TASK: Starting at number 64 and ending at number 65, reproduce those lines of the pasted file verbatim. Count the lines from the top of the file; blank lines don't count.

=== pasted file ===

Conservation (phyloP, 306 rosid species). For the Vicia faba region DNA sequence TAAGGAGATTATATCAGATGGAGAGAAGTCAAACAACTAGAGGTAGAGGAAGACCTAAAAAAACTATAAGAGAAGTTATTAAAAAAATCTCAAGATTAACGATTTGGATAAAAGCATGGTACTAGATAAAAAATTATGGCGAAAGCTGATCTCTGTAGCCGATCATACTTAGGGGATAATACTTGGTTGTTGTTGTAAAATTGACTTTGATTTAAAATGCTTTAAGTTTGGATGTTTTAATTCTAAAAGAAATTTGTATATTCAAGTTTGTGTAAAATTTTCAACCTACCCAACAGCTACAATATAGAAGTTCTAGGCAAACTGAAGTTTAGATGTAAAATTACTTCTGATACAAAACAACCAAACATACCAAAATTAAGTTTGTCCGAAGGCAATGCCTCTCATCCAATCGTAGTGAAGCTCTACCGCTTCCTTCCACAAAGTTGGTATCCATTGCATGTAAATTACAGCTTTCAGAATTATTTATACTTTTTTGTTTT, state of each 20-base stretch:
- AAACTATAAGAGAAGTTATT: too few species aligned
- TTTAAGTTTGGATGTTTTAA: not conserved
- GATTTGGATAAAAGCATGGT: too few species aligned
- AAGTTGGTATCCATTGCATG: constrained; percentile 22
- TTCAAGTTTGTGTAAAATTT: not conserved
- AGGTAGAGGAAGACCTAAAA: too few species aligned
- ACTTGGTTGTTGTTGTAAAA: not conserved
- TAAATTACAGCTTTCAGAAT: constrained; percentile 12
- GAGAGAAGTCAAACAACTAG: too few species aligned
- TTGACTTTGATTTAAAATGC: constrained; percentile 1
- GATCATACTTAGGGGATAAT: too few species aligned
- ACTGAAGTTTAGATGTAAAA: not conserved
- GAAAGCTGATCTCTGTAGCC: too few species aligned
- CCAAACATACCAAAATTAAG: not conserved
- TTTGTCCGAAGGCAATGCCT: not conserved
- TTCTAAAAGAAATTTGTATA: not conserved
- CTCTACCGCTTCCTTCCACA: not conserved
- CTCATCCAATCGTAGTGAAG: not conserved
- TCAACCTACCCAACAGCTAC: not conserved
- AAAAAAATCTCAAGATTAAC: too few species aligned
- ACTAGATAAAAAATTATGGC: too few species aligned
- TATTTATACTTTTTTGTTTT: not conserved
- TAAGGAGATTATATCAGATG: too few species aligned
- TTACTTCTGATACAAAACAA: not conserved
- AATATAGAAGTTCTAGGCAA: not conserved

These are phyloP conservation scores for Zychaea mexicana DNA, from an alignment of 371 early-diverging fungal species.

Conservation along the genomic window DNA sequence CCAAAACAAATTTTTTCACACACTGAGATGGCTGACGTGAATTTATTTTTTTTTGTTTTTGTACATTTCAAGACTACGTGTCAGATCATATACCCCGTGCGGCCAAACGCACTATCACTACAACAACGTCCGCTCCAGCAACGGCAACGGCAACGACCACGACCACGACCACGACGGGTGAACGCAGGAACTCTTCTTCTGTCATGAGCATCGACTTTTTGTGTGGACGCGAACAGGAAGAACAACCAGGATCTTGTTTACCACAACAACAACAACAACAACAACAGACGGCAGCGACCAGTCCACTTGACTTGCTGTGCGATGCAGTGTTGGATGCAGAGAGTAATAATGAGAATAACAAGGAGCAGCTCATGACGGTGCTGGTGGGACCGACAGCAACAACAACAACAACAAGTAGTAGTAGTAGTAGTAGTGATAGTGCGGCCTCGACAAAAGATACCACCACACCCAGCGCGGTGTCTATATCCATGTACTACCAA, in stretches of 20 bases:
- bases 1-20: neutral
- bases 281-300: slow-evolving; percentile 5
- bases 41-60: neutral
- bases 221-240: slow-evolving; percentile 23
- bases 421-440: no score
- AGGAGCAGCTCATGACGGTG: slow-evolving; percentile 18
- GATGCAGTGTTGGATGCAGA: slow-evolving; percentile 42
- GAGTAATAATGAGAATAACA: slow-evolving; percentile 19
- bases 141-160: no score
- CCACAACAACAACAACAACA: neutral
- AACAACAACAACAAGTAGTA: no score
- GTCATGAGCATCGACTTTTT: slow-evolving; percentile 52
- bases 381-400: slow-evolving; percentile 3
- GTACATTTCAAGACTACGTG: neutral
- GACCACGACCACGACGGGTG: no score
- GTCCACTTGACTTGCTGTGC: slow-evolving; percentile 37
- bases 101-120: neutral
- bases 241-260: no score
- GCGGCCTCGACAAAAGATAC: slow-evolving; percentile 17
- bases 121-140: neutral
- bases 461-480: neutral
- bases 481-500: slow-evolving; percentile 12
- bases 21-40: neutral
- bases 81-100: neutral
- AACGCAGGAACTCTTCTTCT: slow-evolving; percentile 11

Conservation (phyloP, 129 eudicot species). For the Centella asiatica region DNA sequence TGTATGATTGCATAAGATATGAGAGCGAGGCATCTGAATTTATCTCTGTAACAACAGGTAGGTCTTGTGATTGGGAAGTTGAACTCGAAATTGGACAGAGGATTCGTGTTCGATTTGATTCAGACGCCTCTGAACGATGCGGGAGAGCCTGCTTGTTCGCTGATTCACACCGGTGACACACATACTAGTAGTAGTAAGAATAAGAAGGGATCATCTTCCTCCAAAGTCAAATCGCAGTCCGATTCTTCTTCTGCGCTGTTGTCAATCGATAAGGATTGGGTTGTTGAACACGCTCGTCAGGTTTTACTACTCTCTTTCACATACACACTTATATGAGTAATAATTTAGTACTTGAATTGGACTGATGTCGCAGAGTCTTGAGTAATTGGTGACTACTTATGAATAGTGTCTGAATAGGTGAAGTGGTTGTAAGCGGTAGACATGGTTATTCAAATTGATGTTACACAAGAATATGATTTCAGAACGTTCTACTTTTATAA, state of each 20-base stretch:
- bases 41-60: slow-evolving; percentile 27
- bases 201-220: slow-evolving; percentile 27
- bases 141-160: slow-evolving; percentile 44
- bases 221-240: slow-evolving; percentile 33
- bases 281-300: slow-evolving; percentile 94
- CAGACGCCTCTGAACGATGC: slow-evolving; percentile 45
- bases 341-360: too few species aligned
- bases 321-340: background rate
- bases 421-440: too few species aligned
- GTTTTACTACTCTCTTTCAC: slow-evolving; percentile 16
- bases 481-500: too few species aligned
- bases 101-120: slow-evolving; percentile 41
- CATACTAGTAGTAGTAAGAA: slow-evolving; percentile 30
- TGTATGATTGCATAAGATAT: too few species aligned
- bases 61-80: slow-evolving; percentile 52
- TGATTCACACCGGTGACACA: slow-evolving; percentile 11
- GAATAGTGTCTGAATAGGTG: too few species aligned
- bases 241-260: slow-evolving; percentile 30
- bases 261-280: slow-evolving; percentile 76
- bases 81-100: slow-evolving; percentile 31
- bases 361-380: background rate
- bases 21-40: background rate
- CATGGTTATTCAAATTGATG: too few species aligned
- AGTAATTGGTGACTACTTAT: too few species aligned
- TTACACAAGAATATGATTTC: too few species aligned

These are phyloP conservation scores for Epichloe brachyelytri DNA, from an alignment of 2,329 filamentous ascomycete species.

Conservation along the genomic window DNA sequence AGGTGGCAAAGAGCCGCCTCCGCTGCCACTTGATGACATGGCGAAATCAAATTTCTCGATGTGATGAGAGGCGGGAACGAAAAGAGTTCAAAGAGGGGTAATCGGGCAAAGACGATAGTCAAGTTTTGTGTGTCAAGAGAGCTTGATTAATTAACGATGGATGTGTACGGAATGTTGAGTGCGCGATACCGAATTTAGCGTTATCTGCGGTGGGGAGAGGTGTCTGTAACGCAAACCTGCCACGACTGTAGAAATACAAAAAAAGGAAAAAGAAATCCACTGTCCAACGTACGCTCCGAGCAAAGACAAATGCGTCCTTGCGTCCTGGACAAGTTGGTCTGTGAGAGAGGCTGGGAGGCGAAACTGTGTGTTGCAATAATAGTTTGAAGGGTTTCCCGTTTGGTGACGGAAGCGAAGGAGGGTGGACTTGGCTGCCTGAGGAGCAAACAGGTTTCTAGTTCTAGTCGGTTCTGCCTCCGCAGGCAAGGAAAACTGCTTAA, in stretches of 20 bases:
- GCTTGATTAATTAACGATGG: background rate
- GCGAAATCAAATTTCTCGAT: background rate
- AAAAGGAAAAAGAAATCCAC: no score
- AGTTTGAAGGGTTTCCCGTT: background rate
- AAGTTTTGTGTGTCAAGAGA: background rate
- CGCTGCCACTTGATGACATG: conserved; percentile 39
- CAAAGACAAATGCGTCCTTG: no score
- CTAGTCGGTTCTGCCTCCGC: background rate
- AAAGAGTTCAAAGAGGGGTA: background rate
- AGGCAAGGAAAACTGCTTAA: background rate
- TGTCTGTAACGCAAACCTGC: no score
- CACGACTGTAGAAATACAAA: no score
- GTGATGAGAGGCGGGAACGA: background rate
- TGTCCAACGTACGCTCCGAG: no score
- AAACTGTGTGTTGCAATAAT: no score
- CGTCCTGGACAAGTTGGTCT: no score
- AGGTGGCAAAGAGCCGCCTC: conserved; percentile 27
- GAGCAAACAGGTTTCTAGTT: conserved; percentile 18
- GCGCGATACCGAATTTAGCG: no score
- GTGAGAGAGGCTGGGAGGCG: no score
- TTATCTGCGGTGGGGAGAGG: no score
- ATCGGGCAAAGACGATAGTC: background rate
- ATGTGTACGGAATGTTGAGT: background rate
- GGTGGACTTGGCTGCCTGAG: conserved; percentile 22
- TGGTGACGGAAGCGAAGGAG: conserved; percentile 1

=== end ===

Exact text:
- GTTTTACTACTCTCTTTCAC: slow-evolving; percentile 16
- bases 481-500: too few species aligned